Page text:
Eriobotrya japonica Lindl. Rosaceae. Japanese Plum. Loquat.
A fruit tree indigenous in Japan and China and much cultivated in India. The loquat was first made known by Kempfer in 1690. It was brought to Europe by the French in 1784 and in 1787 was imported from Canton to Kew. It has not fruited at Paris in the open air but is successfully cultivated in the south of France, and its fruit is common in the markets of Toulon. At Malta, it succeeds admirably. In Florida, it is spoken of as if well known under the name of Japanese plum in 1867, ripening its fruit in February and March. In the Gulf States, it is said to do well, the fruit is the size of a large plum, juicy, subacid, refreshing, and altogether delightful and unique in flavor and quality. In China the tree grows as far north as Fuhchau but does not produce as good fruit as in Canton. It is a more acid fruit than the apple and serves for cooking rather than as a table fruit. It resembles the medlar but is superior to it in flavor and size.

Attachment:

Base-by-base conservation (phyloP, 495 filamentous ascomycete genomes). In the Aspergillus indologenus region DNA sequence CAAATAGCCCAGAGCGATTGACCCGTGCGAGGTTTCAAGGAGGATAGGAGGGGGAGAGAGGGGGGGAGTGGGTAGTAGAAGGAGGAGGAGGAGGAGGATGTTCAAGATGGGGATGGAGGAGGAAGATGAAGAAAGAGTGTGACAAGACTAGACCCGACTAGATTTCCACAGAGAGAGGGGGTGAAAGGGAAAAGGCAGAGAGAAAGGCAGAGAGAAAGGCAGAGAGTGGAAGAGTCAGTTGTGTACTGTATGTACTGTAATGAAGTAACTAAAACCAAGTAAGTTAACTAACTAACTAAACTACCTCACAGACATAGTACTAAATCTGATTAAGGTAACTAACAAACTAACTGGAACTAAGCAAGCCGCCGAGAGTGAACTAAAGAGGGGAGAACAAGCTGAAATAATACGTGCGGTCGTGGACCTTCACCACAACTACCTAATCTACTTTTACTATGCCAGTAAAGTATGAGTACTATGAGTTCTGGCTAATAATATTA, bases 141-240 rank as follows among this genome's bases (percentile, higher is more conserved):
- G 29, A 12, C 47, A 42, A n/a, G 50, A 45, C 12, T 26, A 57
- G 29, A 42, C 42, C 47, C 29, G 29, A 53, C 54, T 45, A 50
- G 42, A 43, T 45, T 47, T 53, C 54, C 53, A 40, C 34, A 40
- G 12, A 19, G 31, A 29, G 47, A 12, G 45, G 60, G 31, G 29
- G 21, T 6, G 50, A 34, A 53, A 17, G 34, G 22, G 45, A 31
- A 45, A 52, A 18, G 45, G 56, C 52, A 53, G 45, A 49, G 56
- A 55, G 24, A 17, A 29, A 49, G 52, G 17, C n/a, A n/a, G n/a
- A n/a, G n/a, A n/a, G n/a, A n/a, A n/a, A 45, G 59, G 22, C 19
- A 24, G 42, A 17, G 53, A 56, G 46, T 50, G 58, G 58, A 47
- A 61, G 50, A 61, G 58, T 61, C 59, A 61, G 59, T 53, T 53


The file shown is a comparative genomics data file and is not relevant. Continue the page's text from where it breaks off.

Sturtevant's Edible Plants of the World, 1919, was edited by U. P. Hedrick.